In the newest leaked build of Snow Leopard, 64-bit booting isn't enabled by default on certain older (though not that old) Macs, which instead boot automatically into 32-bit. The question: Is Apple backtracking on Snow Leopard's 64-bit capabilities?
As it stands right now, with the current build (10a432), the answer ranges somewhere between "sort of" and "no". Essentially, older Macs that are actually fully capable of booting in 64-bit (like some of the earlier Core 2 Duo-based MacBooks) will by default boot into 32-bit. However, you can force 64-bit booting by holding the 6 and 4 keys while starting up, and even if you don't, those machines will still be able to run 64-bit programs without trouble. So the restriction from automatic 64-bit booting is an intentional move from Apple.
Update: We've gotten some explanation from Apple on the issue at hand. The deal is, Mac desktops and laptops will indeed boot with a 32-bit kernel, while only the Xserve will be 64-bit. But this won't matter to the consumer. Our Apple contact explained:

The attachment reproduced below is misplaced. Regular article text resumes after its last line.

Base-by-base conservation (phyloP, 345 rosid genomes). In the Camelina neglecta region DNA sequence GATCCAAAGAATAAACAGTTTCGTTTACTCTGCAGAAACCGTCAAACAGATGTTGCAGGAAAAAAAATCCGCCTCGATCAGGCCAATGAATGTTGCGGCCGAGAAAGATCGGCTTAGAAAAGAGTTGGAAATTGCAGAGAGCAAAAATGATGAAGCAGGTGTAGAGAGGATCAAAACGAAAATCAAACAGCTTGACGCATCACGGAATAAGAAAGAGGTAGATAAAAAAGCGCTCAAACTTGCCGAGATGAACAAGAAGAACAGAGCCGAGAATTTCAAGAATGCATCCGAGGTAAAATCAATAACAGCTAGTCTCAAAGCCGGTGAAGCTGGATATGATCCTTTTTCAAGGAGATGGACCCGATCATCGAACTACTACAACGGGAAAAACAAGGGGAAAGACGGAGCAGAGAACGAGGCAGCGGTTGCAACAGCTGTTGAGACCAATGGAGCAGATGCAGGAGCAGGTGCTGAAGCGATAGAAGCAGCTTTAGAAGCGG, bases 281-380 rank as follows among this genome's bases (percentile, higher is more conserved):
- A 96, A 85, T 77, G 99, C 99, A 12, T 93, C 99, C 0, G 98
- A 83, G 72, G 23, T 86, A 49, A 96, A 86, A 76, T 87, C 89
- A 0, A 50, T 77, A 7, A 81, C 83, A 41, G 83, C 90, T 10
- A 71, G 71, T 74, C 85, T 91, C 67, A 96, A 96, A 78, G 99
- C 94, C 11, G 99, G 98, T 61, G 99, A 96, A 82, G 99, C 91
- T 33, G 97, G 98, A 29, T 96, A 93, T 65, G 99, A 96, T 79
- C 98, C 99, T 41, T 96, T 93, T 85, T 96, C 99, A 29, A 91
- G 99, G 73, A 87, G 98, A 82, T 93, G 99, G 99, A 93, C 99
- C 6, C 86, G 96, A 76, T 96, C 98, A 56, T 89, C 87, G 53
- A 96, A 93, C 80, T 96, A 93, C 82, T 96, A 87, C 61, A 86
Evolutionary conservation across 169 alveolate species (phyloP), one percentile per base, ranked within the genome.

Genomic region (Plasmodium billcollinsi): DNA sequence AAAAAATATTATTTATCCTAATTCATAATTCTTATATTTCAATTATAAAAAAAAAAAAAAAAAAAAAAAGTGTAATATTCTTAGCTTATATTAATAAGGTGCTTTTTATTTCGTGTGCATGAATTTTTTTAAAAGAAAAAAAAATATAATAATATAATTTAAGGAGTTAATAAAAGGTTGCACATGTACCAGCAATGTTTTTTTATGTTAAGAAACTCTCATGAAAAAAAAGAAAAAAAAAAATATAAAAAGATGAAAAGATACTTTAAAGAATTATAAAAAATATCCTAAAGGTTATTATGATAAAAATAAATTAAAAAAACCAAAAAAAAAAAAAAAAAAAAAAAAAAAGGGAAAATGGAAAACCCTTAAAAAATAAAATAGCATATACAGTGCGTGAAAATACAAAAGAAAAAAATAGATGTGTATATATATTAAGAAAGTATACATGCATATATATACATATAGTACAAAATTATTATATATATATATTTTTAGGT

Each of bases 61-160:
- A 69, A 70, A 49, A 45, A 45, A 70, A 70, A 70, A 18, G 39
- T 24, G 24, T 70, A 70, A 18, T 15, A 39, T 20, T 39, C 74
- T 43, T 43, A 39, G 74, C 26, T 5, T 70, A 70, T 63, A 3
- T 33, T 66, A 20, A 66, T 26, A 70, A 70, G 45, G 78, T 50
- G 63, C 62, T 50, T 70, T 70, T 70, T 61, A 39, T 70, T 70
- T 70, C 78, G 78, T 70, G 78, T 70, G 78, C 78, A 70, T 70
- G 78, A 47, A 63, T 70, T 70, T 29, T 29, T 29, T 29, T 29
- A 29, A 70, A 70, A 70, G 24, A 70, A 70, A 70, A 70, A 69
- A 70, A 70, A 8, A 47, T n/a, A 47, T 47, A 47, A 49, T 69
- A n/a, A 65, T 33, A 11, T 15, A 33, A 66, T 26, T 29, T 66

The 32-bit kernel fully supports 64-bit applications, all system libraries that 64-bit applications use are fully 64-bit, and 64-bit applications have a full 64-bit virtual address space of 16 exabytes available to them on Mac OS X. The primary benefit of a 64-bit kernel is to improve the efficiency of accessing over 32GB of RAM.
As a whole, machines with lots of RAM (over 4GB) are more efficient with a 64-bit kernel, but even though consumer Macs will have a 32-bit kernel, all Intel-based Macs will run 64-bit programs automatically, which gives you the most obvious benefits. So really the only benefit to having a 64-bit kernel is if you've got 32GB of memory, a frankly monstrous amount of RAM, and hell, the hardware won't even allow that much. All 64-bit applications will run on the Macs with either Intel Xeon or Intel Core 2 Duo processors, so this 32-bit brouhaha is pretty much a misunderstanding. [Ars Technica and OS News and MacWorld]